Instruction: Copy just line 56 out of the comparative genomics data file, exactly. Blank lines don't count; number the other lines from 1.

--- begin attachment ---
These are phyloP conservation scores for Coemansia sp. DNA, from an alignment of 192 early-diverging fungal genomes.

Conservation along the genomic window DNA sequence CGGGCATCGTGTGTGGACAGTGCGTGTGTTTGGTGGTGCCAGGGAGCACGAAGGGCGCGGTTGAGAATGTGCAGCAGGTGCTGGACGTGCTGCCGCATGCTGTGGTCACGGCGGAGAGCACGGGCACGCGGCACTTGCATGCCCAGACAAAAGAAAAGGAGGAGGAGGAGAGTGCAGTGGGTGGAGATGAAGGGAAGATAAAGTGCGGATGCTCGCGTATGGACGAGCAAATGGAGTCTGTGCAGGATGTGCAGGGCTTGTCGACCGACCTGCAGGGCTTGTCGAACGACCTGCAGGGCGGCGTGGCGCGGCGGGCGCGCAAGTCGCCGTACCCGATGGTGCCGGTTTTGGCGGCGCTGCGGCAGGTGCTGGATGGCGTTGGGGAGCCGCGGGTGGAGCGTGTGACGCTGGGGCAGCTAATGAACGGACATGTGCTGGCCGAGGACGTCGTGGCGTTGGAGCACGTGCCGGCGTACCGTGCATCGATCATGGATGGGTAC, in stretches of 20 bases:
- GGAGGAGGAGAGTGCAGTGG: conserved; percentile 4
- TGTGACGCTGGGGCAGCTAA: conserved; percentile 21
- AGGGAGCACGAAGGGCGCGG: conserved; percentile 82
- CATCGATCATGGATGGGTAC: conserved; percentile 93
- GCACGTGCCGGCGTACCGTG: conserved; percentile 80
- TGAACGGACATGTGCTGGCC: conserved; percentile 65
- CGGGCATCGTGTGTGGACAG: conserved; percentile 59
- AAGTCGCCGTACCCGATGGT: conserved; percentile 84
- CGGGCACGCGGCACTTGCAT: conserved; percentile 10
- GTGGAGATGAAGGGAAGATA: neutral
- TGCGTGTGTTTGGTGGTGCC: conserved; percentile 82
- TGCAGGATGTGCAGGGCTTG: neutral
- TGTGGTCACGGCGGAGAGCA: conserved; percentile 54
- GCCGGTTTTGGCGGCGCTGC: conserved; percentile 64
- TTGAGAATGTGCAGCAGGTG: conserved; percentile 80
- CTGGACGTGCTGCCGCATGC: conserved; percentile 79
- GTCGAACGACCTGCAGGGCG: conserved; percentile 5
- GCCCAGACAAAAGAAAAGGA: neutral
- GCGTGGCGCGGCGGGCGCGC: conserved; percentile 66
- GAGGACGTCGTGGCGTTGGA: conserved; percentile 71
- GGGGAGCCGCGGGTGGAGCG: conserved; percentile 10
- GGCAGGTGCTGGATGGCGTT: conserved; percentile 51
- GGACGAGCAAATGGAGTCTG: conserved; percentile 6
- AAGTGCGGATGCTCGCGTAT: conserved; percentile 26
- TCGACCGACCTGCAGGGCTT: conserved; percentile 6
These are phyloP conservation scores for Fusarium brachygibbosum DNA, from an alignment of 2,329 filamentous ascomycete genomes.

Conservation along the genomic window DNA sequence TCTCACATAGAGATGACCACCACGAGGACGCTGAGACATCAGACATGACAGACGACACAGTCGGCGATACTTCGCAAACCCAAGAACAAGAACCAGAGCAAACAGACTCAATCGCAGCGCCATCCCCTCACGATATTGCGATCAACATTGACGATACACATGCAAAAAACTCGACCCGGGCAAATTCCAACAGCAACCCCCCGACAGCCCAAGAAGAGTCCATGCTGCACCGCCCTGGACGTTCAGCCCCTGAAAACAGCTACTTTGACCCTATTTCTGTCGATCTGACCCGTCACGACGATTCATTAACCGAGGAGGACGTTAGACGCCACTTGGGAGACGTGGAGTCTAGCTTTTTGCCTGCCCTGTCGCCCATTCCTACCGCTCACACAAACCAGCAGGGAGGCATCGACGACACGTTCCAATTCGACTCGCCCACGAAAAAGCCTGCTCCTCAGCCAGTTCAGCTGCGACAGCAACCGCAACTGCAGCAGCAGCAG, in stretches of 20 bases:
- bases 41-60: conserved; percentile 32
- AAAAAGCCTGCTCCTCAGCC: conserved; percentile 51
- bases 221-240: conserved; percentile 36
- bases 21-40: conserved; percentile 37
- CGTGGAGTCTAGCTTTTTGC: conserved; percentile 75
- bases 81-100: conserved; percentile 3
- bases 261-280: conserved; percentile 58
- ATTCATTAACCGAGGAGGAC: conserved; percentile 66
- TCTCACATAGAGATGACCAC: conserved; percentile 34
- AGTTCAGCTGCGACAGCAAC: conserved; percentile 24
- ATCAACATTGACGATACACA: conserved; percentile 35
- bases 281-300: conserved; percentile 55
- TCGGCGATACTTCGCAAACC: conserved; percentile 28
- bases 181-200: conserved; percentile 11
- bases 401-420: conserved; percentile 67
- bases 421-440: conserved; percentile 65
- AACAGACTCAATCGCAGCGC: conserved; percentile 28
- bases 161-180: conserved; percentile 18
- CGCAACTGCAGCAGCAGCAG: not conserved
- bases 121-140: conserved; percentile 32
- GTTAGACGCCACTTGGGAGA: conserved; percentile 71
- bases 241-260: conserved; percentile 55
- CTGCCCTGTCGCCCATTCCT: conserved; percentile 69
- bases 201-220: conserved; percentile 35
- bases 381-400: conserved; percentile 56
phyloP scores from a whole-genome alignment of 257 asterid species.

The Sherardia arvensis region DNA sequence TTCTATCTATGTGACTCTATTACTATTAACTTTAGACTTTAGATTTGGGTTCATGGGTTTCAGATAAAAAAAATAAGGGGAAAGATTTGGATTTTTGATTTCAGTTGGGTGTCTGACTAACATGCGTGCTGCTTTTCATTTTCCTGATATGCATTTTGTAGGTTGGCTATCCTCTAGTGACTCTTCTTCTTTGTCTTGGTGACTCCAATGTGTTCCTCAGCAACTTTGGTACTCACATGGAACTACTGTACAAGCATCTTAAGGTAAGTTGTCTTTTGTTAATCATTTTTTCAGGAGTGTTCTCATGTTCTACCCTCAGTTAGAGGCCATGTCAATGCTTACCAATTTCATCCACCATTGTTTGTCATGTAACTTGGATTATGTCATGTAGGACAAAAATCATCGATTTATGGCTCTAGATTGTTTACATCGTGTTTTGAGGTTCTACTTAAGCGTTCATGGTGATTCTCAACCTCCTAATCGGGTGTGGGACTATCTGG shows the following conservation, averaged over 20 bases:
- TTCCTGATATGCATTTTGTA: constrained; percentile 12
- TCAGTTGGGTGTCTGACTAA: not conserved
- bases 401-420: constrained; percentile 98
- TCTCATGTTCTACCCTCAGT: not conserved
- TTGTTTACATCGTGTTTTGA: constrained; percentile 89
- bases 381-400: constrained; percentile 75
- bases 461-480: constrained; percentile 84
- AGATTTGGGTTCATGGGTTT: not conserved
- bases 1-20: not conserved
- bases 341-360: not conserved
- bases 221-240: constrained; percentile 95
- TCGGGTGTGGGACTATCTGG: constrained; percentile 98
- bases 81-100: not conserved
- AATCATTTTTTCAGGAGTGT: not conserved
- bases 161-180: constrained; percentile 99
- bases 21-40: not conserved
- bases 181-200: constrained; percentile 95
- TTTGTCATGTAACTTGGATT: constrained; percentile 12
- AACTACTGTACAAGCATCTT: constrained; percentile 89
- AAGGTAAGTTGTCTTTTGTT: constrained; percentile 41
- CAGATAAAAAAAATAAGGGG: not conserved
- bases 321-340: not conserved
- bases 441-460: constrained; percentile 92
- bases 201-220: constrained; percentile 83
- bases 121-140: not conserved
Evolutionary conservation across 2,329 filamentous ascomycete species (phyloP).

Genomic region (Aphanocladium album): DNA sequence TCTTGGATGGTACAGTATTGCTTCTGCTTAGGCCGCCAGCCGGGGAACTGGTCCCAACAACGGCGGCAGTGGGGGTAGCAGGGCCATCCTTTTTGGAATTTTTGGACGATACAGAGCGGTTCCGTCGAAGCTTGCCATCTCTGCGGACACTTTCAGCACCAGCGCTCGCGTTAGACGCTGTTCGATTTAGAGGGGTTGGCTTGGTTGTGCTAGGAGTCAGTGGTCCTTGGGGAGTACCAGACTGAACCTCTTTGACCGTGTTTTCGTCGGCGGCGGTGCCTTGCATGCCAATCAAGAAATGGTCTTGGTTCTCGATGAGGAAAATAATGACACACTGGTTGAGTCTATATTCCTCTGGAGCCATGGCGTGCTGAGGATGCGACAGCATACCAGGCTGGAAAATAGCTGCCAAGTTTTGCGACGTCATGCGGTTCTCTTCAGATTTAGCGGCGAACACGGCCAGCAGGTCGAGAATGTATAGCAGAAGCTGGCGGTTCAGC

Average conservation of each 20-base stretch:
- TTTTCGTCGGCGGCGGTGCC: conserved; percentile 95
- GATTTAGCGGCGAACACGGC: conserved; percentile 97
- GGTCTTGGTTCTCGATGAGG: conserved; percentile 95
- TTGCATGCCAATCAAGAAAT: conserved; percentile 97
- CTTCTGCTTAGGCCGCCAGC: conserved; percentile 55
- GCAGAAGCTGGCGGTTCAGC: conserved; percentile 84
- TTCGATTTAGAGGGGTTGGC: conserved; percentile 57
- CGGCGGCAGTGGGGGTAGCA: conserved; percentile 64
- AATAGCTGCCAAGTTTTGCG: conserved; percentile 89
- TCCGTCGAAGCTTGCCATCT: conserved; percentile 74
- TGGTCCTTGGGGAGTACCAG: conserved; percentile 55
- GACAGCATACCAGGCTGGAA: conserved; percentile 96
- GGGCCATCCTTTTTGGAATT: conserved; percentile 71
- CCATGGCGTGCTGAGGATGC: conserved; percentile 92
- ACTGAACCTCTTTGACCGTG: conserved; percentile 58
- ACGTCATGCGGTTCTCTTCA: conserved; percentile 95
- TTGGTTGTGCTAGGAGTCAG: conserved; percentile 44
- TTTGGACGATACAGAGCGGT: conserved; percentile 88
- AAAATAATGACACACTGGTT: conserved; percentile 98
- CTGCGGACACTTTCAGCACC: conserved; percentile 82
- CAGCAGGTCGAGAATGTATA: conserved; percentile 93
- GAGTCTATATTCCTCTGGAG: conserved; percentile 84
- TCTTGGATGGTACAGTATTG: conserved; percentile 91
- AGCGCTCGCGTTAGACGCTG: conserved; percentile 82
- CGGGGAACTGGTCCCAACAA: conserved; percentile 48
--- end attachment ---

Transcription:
The Sherardia arvensis region DNA sequence TTCTATCTATGTGACTCTATTACTATTAACTTTAGACTTTAGATTTGGGTTCATGGGTTTCAGATAAAAAAAATAAGGGGAAAGATTTGGATTTTTGATTTCAGTTGGGTGTCTGACTAACATGCGTGCTGCTTTTCATTTTCCTGATATGCATTTTGTAGGTTGGCTATCCTCTAGTGACTCTTCTTCTTTGTCTTGGTGACTCCAATGTGTTCCTCAGCAACTTTGGTACTCACATGGAACTACTGTACAAGCATCTTAAGGTAAGTTGTCTTTTGTTAATCATTTTTTCAGGAGTGTTCTCATGTTCTACCCTCAGTTAGAGGCCATGTCAATGCTTACCAATTTCATCCACCATTGTTTGTCATGTAACTTGGATTATGTCATGTAGGACAAAAATCATCGATTTATGGCTCTAGATTGTTTACATCGTGTTTTGAGGTTCTACTTAAGCGTTCATGGTGATTCTCAACCTCCTAATCGGGTGTGGGACTATCTGG shows the following conservation, averaged over 20 bases: